Of course this is only my own interpretation, any other thoughts?


9 thoughts on “Review: The Sun Also Rises by Ernest Hemingway

  1. The emasculation of men that you discuss is definitely evident in the book. But I wonder if Hemingway really believed in women rising to equality? Sure, Brett displays her sexual freedom, but she’s restless and unhappy and winds up needing Jake to come rescue her in the end. Though she was no submissive, docile Victorian, she still struck me as flighty and emotional.

  2. Hey, thanks for commenting!

    Yeah, I mean Hemingway is often perceived as bit of a man’s man, and as sexist and racist too, so you’re probably right, I don’t imagine he truly properly believed women would or could rise to equality, but in that, he was probably not unlike every other man at that time.

    Mind you, I do definitely think that he would have been well aware of a post-war shift in the role of women though and I think this certainly comes through in this book. Especially with the passing of the 19th amendment in 1920 giving women the right to vote.

    There’s an pretty good piece here on the whole Brett Ashley / sexism debate if you’re interested: (Lady Ashley – Distressed Diva or Dynamite Dame?)

    I should probably read more of Hemingway books (… before I make any more wild claims… :-))

  3. This is my FAVORITE Hemingway book. The only book, forced to read in highschool, that I actualy liked! And because I was so young when I read it(1978), the elements really became absorbed as “…but of course this is how life is”, and I went on to remain single and hang around with Military officers and Gulf War veterans (the first one-1991) with hidden PTSD injuries, subverted, cropping up at unexpected intervals. Emotional Cripples we women called them then. This, and having read that Marlene Dietriech used to cook for everyone(in the 1930’s-40’s), I learned to cook and threw dinner parties- which classes life up from just a bar-hopping troll-existence. I had never considered the angle you just presented: the womens names being masculine, etc., the emasculinastion of men, wether via financial ineptitude or Jakes sex unjury…? ( ;-) Makes me want to pull my old copy out for yet another cold morning read here in the states! Thank you- your reviews are great fun. Where are you getting all of these fantastic/alluring pics?- Silky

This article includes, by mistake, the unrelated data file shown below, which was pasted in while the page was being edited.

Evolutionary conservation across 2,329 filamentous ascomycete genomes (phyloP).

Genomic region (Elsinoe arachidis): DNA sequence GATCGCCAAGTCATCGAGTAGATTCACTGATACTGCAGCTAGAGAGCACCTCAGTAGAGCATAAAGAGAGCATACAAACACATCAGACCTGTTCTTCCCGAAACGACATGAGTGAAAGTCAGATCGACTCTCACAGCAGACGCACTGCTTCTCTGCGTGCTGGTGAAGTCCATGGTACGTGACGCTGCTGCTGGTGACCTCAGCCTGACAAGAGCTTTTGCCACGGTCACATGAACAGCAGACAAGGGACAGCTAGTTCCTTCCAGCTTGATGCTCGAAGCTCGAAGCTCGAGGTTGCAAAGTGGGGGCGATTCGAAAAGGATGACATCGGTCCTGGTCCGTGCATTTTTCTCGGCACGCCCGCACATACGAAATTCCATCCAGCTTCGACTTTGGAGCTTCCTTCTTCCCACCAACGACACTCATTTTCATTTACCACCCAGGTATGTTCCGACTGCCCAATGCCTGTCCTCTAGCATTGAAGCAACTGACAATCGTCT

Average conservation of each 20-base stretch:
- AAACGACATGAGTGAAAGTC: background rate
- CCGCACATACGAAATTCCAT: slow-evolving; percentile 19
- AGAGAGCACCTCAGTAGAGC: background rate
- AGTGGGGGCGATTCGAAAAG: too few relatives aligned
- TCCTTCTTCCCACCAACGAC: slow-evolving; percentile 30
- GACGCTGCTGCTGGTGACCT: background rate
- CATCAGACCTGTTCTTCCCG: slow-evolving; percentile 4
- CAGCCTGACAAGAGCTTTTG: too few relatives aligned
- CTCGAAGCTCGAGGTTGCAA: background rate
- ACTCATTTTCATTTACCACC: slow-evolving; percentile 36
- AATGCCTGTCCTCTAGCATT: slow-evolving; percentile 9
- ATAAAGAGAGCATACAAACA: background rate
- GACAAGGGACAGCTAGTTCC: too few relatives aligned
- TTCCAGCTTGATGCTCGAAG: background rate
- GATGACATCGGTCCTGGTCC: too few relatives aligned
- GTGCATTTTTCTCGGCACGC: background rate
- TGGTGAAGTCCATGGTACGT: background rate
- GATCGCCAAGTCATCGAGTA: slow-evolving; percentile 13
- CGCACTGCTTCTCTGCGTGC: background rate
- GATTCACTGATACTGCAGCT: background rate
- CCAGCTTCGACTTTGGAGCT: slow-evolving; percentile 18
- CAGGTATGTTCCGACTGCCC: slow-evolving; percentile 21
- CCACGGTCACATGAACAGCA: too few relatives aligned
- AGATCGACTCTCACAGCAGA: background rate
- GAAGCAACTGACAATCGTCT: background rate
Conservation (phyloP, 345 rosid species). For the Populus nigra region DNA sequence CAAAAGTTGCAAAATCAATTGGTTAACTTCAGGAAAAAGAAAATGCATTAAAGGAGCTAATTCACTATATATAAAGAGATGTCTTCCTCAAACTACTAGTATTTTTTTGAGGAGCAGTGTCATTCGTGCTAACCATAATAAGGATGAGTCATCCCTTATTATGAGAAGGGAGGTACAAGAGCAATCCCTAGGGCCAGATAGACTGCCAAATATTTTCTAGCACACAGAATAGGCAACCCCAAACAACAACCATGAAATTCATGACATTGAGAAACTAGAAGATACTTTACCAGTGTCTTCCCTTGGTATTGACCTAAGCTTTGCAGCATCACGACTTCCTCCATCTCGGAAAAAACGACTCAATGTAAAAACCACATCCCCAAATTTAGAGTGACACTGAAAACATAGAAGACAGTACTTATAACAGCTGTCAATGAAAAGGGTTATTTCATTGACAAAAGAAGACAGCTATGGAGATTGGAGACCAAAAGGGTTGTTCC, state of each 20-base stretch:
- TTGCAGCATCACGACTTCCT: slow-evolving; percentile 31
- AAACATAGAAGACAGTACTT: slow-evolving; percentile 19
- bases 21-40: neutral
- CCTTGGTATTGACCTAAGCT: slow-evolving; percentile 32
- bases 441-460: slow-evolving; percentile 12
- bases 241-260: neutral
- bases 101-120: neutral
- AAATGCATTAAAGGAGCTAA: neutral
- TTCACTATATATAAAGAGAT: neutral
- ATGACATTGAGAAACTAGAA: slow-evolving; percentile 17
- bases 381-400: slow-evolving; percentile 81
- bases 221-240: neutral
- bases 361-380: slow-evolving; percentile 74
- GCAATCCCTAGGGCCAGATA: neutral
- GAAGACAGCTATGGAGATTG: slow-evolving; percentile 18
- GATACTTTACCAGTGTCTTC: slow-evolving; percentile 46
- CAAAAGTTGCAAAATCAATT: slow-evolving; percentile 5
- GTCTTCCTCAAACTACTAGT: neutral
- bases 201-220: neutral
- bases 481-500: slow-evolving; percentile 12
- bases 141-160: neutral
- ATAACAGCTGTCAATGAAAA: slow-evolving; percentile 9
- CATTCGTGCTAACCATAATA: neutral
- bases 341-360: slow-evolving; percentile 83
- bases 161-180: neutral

• Thank you very much :) yeah, it’s definitely a bit of a different angle to interpret, and it’s probably a bit controversial, as there’s the argument that Hemingway was in fact a bit sexist! Glad you enjoyed it too – you should definitely dig it out and pay it another visit!

      Ps. I dig around the Internet for images, but Flickr creative commons is a good resource!

  4. What a good miniature on its cover !!!! I have not read the novel but it seems to be similar to all other literary works of Hemingway related to war and love; although there is no war and no love in it. it is a couple story but there is no fertility. This is a dark atmospher of the world which is changed deconstructively after war. your notes encourages me to read it. God bless u all
    Mohammadreza Arghiani

  5. Pingback: Ernest Hemingway – The Old Man and the Sea « Little Interpretations

  6. Pingback: Music, Unbought Stuffed Dogs, Phil Collins & Ernest Hemingway | farther along…